Review of parameters used to assess the quality of the indoor environment in Green Building certification schemes for offices and hotels

Wenjuan Wei, Pawel Wargocki*, Johann Zirngibl, Jana Bendžalová, Corinne Mandin

*Corresponding author for this work

Research output: Contribution to journalJournal articleResearchpeer-review


Fourteen Green Building (GB) certification schemes were reviewed to examine the parameters they used to assess indoor environmental quality (IEQ). Ninety different parameters were identified. They were classified into four major IEQ components defining the thermal, acoustic and visual environments, and indoor air quality (IAQ). For the thermal environment, the most commonly used parameters were PMV, PPD, room operative temperature, room air temperature, room air relative humidity, and air speed. For the acoustic environment, the most commonly used parameters were ambient noise and reverberation time. For the visual environment, the most commonly used parameters were illuminance level, daylight factor, and spatial daylight autonomy. For IAQ, the most commonly used parameters were ventilation rate (outdoor air supply rate), TVOC, formaldehyde, CO2, CO, PM10, PM2.5, ozone, benzene, and radon. Credits are used to rate the importance of different parameters for the overall level of IEQ in the reviewed schemes. Using these credits and the figures published in peer-reviewed papers, it was found out that the average contribution of the thermal, acoustic, luminous environment and air quality parameters to the overall IEQ rating of a building was respectively 27%, 17%, 22%, and 34%. The present work can be regarded as a reference for selecting parameters that are commonly used to characterize IEQ.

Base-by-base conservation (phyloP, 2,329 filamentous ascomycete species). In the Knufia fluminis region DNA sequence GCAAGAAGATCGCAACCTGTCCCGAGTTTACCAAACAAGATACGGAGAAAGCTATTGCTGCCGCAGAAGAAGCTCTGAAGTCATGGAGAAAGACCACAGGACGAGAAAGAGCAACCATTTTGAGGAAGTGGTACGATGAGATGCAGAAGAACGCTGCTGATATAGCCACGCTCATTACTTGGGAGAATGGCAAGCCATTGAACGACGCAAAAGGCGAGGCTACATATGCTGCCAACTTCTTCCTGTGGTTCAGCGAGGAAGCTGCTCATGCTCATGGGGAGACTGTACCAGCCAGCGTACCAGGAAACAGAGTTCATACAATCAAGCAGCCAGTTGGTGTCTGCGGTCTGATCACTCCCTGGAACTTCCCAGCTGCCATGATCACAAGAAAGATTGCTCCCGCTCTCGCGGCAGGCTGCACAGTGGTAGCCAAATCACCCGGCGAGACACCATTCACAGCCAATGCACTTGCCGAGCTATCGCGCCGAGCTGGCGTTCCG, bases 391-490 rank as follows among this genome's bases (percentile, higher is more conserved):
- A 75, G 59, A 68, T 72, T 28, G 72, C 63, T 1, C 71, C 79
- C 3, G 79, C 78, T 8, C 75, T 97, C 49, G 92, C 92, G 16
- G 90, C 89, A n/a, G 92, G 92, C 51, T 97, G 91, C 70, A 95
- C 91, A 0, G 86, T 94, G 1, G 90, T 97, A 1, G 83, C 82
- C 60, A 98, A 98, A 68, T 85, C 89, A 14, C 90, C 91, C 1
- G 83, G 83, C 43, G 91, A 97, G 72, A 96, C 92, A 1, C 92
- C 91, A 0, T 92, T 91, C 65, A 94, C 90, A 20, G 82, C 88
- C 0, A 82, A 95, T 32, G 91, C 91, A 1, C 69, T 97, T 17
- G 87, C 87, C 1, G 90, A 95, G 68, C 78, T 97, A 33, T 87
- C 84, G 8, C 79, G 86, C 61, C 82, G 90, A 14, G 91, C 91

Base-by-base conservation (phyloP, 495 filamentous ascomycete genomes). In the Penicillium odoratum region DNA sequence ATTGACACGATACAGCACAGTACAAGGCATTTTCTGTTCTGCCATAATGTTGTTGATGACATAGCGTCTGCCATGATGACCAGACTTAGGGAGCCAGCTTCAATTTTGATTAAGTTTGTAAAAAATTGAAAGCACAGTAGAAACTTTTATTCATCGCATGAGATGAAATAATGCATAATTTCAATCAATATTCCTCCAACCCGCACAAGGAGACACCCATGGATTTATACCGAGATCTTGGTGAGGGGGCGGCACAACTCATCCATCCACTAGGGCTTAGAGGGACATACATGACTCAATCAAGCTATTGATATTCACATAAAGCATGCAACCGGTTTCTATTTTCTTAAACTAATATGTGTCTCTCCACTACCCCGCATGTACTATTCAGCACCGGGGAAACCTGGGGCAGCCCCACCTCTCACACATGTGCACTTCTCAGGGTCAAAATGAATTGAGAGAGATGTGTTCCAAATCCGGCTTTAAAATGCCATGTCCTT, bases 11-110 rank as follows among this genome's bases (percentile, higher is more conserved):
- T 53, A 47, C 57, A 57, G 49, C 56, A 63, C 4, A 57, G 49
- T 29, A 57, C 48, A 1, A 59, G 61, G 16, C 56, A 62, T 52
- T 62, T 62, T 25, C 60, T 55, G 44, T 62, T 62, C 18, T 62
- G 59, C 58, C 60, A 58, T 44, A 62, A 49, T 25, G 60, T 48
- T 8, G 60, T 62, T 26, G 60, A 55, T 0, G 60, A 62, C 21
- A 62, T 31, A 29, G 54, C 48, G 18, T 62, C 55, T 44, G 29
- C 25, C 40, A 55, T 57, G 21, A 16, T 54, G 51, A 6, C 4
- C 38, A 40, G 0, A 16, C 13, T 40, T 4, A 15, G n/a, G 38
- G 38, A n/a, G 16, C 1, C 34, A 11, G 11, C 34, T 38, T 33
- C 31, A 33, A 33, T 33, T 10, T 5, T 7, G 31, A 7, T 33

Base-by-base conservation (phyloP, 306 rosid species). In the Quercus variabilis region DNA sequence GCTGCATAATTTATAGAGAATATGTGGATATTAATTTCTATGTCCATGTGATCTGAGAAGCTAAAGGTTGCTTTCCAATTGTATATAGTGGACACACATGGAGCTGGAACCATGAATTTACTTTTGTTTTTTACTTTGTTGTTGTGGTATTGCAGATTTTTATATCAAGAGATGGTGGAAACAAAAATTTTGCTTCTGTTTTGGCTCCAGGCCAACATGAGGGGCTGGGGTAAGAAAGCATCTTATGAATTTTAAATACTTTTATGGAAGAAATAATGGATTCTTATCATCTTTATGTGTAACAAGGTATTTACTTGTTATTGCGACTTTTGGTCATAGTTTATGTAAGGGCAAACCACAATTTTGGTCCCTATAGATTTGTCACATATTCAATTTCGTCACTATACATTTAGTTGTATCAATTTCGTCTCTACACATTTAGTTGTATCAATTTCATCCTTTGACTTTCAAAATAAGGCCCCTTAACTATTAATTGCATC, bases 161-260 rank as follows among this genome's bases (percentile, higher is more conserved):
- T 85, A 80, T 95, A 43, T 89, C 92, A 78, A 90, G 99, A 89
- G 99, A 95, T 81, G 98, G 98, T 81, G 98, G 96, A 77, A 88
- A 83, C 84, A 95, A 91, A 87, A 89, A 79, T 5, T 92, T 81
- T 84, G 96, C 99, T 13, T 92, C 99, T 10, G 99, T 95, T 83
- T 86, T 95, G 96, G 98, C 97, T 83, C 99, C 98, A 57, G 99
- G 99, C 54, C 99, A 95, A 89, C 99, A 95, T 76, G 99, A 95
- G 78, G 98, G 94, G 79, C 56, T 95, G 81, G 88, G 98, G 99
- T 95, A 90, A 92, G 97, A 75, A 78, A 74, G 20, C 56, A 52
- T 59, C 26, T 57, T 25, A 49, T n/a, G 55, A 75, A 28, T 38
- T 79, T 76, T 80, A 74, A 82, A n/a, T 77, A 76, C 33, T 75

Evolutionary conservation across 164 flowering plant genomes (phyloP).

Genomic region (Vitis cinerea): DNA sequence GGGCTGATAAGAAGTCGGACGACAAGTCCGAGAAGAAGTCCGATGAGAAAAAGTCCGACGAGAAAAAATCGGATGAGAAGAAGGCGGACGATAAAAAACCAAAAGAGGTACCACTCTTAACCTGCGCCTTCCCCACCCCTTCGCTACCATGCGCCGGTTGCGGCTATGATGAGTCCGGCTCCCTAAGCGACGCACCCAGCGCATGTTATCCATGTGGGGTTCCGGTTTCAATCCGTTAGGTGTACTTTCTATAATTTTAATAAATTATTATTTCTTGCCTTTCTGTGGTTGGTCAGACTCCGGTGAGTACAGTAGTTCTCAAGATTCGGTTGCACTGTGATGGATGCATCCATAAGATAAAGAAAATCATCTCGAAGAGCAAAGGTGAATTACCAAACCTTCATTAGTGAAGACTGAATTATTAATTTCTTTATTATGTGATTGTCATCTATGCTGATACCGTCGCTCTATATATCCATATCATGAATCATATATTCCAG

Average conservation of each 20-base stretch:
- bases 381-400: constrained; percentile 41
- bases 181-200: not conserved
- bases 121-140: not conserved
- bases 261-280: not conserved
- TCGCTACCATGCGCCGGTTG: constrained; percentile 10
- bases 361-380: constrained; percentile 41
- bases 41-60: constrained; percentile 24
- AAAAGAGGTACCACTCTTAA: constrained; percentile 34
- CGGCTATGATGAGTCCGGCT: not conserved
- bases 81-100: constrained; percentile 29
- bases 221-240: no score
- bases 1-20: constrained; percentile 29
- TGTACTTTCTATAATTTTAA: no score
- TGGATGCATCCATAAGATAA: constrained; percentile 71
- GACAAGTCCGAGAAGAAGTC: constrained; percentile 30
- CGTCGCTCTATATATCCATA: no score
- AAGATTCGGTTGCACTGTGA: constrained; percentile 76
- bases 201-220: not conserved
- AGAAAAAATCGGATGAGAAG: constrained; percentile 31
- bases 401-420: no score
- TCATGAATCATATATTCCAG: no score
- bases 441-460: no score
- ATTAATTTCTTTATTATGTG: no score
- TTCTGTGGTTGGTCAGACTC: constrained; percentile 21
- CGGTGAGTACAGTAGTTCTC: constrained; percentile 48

Original languageEnglish
Article number109683
JournalEnergy and Buildings
Number of pages12
Publication statusPublished - 2020


  • Temperature
  • IAQ
  • Sound
  • Light
  • Comfort
  • ALDREN project

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